In the name of Allah, the Most Merciful, the Grantor of Mercy
Is God male because masculine pronouns are used to refer to Him? This is a normal thing to wonder about, but there are several things to keep in mind. First, the Qur’an was revealed in Arabic and not in English, so Allah never self-identified using an English pronoun. There is no such thing as a perfect translation. Languages function best within their respective connotative frameworks. This is why extrapolating nuance and deeper technicalities (like legal rulings) from a translation, without being grounded in traditional Arabic and other disciplines, can result in a grave departure from the intended meanings of God’s Revelation. Let’s keep this in mind and explore the question further.
It is lost in translation
Translators generally consider “He” to be the best translation for “huwa” (هو), which is the pronoun used throughout the Qur’an in reference to the Divine. However, this is not because they believe that huwa being grammatically masculine implies that Allah is male or male-like. For them, it is just like inna (إنا) and nahnu (نحن)—consistently translated as “We” without implying that Allah is plural or refers to multiple deities. Even in English, the “royal we” is a known linguistic convention for denoting greatness and sovereignty, not plurality.
Of course, unlike the “royal we,” which is recognized in English and Arabic alike, “he” is only used in English for males. However, Arabic is a gendered language, so all nouns are grammatically masculine or feminine even if they are inanimate objects. The Arabic “he” is also the default pronoun, and hence it is invoked for the genderless third person singular. The Divine Name would linguistically fall into that final category.
They are Allah’s words
It is therefore understandable that there may be greater contention over the use of “he” in English, as opposed to huwa in the original Arabic. But we must never forget that the Arabic “he” has a wider usage than maleness. Additionally, God has afforded us sacred principles for not swerving in our conception of Him. For instance, Allah says,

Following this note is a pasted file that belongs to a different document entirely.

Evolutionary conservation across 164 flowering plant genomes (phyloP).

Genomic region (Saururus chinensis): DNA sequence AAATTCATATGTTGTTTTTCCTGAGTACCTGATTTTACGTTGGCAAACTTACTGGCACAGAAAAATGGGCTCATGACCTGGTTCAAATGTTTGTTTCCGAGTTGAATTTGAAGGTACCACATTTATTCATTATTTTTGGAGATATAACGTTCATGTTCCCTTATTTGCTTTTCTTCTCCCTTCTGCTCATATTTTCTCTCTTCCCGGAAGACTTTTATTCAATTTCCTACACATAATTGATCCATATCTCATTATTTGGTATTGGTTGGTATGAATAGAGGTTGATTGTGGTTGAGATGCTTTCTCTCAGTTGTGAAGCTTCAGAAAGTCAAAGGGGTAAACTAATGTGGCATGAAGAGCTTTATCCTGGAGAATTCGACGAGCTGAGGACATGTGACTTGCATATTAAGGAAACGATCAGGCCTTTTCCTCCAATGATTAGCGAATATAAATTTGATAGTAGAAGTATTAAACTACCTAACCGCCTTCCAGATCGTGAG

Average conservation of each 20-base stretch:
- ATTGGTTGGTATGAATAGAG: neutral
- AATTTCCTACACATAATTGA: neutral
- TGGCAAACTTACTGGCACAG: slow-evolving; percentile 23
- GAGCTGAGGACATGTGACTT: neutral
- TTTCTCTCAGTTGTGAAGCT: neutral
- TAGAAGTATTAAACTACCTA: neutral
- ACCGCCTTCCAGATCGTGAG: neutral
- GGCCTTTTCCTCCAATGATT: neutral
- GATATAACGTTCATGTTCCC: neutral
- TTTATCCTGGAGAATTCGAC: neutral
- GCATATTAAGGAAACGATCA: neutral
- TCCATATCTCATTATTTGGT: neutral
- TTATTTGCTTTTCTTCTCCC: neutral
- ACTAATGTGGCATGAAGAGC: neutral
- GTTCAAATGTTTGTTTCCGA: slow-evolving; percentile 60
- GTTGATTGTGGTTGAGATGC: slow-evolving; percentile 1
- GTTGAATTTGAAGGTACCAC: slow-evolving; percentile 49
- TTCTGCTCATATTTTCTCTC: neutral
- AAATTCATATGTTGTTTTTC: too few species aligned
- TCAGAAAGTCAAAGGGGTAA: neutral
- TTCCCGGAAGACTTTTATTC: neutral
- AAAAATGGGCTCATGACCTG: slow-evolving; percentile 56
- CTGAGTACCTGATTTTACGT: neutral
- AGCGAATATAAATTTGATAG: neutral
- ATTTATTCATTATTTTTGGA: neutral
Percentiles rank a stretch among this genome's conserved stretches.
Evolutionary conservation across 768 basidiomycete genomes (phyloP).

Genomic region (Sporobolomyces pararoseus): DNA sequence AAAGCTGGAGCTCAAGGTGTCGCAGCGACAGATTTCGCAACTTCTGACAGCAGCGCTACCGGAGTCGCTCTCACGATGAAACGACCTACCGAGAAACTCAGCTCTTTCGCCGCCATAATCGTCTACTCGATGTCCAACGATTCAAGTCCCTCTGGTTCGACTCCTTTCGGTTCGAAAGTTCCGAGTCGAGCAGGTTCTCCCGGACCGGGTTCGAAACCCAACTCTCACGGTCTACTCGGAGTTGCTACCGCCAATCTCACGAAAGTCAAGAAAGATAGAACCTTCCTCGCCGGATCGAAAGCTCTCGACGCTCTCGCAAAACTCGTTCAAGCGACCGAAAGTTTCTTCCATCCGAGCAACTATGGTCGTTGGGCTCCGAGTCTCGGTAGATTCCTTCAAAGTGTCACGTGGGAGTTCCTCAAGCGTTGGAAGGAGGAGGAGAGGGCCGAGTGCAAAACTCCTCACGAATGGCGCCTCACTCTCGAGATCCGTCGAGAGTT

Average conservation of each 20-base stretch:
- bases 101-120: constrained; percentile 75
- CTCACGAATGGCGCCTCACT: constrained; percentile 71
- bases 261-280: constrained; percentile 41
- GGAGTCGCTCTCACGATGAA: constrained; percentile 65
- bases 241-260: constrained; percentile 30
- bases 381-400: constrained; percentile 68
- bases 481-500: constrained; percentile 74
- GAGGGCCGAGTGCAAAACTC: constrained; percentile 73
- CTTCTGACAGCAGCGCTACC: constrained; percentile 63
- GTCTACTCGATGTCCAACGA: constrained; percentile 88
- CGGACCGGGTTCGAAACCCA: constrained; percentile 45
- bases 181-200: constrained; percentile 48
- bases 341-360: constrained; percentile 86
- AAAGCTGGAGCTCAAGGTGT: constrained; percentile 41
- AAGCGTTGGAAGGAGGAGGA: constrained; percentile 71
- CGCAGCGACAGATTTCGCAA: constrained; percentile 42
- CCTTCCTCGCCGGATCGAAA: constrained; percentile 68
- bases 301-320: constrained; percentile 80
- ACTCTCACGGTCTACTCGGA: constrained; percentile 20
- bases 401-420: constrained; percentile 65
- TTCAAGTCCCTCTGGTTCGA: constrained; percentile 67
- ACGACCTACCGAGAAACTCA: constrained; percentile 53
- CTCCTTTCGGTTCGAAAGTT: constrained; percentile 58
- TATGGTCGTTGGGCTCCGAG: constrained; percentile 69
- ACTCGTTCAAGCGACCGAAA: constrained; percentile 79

لَيْسَ كَمِثْلِهِ شَيْءٌ وَهُوَ السَّمِيعُ الْبَصِير
There is nothing like Him and He is the Hearing and Seeing.
[ Qur’an, 42:11 ]
Interestingly in this verse, Allah negates any likeness to His creation, yet affirms that He hears and sees–attributes that we have as humans. Allah knows His creation, so He reveals Himself to us in words that we can understand, even though language can never encapsulate His true reality. So that’s our golden rule: commit yourself to speaking about Allah as He spoke of Himself, as best you can, and recognize that the Divine Traits transcend in their realities whatever may be inherent in His creation. As Allah also says,
سُبْحَانَ الَّذِي خَلَقَ الْأَزْوَاجَ كُلَّهَا
“Transcendent is He who created all the pairs.”
[ Qur’an, 36:36 ]
Due to human limitations
Someone may wonder: if the realities between created beings and the Transcendent are so different, then why is language used that can be misunderstood to be human-like? It is because we humans can only understand anthropocentric language—we can only extrapolate based on our human experience. Would it be wise to address us with expressions we cannot relate to, using terms and describing realities with which we are unfamiliar and therefore cannot grasp?
With all this in mind, and considering the more problematic connotations of “it” (usually reserved for animals and objects) and “they/them” (used for plurality), it makes sense that “he” is elected as the best analogue for “huwa” with the qualifiers above. And Allah knows best.